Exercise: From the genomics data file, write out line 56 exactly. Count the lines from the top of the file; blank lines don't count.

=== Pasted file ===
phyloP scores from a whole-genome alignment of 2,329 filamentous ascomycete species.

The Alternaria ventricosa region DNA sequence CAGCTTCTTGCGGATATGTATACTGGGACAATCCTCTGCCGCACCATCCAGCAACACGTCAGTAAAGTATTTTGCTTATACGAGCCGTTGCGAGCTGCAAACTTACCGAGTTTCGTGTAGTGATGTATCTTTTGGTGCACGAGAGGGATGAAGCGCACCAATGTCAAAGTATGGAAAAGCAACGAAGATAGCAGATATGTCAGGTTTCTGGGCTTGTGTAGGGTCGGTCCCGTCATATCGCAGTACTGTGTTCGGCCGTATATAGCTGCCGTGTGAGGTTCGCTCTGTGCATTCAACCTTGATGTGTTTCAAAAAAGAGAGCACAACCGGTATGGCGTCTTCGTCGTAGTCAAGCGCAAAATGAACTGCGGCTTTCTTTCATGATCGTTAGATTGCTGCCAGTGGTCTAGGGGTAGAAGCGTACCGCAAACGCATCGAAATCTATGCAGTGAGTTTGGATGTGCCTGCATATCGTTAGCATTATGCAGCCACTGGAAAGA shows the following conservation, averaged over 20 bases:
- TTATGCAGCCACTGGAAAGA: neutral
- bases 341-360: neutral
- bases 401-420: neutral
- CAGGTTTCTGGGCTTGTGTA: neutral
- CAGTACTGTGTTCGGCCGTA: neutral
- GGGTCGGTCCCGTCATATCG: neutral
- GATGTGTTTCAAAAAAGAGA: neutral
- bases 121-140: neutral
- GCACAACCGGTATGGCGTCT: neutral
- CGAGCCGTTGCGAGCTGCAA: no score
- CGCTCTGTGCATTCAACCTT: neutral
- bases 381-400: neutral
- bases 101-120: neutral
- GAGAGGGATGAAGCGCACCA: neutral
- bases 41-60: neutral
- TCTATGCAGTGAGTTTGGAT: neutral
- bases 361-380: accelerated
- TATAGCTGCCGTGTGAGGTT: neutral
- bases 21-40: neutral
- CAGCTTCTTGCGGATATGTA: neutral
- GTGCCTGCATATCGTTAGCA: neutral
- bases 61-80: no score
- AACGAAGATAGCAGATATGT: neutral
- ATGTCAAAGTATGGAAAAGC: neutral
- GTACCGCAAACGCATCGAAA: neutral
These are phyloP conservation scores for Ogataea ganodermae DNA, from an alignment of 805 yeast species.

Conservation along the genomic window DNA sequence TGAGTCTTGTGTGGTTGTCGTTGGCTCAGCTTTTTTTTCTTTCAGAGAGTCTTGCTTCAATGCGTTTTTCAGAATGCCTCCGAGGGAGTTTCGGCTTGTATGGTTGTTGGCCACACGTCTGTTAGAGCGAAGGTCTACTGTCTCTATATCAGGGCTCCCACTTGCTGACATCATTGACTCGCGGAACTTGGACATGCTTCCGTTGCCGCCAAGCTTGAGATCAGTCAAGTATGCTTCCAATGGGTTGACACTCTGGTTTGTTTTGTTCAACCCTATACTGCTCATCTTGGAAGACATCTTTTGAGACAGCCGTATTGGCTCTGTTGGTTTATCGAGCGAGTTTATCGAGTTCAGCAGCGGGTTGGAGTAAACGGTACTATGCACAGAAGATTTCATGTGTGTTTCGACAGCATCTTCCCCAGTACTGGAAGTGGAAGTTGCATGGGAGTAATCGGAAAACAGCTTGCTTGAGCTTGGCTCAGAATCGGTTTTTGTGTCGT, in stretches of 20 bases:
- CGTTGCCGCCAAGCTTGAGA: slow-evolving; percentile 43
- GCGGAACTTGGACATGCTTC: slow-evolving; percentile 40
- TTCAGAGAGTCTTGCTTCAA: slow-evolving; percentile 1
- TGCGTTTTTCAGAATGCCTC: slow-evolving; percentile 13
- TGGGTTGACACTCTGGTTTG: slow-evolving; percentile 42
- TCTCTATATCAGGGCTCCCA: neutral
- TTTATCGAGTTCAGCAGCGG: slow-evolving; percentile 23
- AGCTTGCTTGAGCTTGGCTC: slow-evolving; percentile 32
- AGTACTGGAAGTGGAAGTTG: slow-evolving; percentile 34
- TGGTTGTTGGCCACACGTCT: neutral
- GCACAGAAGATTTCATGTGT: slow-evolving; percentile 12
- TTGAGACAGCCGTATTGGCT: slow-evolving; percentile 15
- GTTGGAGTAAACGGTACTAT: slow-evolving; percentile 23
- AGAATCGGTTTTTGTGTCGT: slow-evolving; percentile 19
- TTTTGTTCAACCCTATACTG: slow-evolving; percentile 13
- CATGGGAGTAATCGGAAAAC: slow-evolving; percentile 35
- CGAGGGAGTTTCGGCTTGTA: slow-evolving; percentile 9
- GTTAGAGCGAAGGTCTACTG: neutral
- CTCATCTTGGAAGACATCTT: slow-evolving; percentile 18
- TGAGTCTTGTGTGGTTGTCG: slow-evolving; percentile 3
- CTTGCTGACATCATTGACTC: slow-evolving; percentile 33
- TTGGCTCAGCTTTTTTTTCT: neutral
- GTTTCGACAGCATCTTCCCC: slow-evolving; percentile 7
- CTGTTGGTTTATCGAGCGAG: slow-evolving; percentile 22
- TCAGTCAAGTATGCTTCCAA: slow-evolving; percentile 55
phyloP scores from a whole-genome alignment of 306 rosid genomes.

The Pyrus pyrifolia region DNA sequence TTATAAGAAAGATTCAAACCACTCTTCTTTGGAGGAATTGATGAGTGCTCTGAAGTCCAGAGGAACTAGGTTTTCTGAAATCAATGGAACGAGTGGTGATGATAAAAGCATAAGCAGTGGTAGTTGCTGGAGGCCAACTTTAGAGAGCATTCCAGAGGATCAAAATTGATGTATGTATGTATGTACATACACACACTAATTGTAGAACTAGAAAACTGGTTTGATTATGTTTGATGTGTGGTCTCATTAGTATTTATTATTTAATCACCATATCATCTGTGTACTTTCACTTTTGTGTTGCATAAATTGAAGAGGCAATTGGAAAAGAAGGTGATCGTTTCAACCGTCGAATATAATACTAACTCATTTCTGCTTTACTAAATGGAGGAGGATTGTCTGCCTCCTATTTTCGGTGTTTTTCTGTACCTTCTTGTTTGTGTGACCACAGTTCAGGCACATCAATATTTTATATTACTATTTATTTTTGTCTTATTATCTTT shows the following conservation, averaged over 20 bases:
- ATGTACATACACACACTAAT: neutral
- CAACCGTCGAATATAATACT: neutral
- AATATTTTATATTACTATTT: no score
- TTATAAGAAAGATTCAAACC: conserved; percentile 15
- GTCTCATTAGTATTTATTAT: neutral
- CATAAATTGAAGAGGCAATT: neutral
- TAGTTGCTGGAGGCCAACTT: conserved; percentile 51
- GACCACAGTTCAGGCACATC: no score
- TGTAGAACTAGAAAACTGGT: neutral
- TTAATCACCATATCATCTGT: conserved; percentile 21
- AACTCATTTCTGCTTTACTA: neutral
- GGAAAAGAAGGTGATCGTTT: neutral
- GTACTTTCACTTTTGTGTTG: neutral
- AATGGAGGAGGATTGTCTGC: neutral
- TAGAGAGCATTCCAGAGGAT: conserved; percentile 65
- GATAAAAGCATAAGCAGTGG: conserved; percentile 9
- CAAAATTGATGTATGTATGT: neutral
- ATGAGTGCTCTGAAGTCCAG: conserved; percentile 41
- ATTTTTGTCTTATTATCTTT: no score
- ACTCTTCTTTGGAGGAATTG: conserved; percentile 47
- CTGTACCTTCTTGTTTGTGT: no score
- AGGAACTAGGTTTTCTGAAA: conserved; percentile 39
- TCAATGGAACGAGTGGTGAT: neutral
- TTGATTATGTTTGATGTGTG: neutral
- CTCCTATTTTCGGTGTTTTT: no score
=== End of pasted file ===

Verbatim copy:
The Pyrus pyrifolia region DNA sequence TTATAAGAAAGATTCAAACCACTCTTCTTTGGAGGAATTGATGAGTGCTCTGAAGTCCAGAGGAACTAGGTTTTCTGAAATCAATGGAACGAGTGGTGATGATAAAAGCATAAGCAGTGGTAGTTGCTGGAGGCCAACTTTAGAGAGCATTCCAGAGGATCAAAATTGATGTATGTATGTATGTACATACACACACTAATTGTAGAACTAGAAAACTGGTTTGATTATGTTTGATGTGTGGTCTCATTAGTATTTATTATTTAATCACCATATCATCTGTGTACTTTCACTTTTGTGTTGCATAAATTGAAGAGGCAATTGGAAAAGAAGGTGATCGTTTCAACCGTCGAATATAATACTAACTCATTTCTGCTTTACTAAATGGAGGAGGATTGTCTGCCTCCTATTTTCGGTGTTTTTCTGTACCTTCTTGTTTGTGTGACCACAGTTCAGGCACATCAATATTTTATATTACTATTTATTTTTGTCTTATTATCTTT shows the following conservation, averaged over 20 bases: